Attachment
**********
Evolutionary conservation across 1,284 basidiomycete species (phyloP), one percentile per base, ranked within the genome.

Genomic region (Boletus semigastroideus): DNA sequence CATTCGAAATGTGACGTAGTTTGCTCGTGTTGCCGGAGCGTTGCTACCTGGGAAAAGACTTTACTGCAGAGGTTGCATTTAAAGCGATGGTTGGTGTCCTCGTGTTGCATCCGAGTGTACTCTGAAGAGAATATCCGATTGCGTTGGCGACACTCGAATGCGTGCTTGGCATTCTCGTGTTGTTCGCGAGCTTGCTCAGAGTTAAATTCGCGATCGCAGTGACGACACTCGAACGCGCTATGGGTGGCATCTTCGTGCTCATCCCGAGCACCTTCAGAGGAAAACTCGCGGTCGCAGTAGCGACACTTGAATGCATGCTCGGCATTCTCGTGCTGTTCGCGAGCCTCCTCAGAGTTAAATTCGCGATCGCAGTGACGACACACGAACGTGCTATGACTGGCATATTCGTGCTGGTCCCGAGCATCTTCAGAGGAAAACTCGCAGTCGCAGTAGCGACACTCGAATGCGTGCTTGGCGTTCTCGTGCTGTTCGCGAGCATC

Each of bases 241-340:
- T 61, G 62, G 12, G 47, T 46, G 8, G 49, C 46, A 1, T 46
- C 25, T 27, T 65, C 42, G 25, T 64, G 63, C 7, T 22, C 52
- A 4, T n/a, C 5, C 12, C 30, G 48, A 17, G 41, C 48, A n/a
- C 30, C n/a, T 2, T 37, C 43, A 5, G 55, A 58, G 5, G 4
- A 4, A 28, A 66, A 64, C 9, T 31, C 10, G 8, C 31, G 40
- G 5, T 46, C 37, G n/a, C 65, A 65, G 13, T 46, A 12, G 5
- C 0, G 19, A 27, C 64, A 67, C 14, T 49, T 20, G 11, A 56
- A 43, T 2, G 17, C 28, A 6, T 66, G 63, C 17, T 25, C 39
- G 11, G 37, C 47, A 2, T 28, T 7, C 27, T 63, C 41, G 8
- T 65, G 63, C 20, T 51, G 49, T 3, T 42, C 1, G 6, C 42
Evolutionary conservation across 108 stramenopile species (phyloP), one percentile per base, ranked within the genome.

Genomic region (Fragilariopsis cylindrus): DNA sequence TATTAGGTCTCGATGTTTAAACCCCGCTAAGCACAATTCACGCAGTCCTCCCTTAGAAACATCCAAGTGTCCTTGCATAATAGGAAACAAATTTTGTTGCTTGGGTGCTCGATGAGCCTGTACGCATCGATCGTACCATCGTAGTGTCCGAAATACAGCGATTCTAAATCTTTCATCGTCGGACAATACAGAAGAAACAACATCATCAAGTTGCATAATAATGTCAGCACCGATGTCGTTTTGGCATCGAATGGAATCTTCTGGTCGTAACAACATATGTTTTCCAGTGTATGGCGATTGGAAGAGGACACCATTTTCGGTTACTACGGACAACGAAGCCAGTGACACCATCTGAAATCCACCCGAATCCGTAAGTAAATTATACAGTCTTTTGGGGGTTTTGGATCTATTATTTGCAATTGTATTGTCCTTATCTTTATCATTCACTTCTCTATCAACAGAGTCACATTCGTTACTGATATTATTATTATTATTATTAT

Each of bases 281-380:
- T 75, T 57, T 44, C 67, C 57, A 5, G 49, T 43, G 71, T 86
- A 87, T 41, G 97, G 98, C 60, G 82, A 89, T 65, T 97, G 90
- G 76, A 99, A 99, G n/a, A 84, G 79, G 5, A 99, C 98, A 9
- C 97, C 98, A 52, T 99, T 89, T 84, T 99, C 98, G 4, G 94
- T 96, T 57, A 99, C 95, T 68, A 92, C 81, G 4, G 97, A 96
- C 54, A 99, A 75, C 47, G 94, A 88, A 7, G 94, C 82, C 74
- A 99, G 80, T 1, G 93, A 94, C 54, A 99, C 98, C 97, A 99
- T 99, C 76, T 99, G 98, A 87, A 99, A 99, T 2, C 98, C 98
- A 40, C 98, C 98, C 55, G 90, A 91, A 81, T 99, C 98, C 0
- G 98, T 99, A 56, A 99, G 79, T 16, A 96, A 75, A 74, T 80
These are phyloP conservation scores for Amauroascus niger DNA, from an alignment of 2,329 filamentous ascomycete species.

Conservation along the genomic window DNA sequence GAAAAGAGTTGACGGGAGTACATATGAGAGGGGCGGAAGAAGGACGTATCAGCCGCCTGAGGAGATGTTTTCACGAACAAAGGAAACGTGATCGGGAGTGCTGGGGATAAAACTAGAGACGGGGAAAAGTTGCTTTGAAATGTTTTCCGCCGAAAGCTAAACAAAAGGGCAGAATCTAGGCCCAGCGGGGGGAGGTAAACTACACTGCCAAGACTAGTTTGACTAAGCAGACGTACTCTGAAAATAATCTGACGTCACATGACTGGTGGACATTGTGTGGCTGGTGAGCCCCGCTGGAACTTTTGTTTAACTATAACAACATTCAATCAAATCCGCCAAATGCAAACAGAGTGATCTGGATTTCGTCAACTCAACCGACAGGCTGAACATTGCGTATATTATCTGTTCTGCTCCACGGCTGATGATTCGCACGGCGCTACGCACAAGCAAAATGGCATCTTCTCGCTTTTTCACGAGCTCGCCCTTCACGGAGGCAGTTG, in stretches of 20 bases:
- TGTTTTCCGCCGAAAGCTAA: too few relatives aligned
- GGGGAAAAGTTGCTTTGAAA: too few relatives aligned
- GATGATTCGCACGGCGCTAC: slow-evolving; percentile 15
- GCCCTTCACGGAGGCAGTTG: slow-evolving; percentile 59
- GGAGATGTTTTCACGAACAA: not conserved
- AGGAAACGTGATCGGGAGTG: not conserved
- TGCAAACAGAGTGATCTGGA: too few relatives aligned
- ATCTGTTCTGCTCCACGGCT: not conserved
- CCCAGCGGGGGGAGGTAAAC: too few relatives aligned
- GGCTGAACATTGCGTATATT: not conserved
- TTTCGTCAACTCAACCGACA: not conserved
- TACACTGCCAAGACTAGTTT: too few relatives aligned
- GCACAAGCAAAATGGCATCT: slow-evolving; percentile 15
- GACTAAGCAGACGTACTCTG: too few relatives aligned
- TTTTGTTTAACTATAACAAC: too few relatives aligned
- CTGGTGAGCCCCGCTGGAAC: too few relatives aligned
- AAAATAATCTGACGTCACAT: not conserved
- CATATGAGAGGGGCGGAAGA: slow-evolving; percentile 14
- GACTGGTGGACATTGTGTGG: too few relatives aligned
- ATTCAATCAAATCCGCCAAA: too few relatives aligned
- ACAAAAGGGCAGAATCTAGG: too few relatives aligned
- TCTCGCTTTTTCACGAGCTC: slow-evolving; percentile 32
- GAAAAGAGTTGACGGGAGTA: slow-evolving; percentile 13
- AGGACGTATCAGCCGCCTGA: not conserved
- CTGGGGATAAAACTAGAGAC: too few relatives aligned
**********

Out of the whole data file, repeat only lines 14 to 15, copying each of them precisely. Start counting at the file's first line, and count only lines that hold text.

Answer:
Evolutionary conservation across 108 stramenopile species (phyloP), one percentile per base, ranked within the genome.

Genomic region (Fragilariopsis cylindrus): DNA sequence TATTAGGTCTCGATGTTTAAACCCCGCTAAGCACAATTCACGCAGTCCTCCCTTAGAAACATCCAAGTGTCCTTGCATAATAGGAAACAAATTTTGTTGCTTGGGTGCTCGATGAGCCTGTACGCATCGATCGTACCATCGTAGTGTCCGAAATACAGCGATTCTAAATCTTTCATCGTCGGACAATACAGAAGAAACAACATCATCAAGTTGCATAATAATGTCAGCACCGATGTCGTTTTGGCATCGAATGGAATCTTCTGGTCGTAACAACATATGTTTTCCAGTGTATGGCGATTGGAAGAGGACACCATTTTCGGTTACTACGGACAACGAAGCCAGTGACACCATCTGAAATCCACCCGAATCCGTAAGTAAATTATACAGTCTTTTGGGGGTTTTGGATCTATTATTTGCAATTGTATTGTCCTTATCTTTATCATTCACTTCTCTATCAACAGAGTCACATTCGTTACTGATATTATTATTATTATTATTAT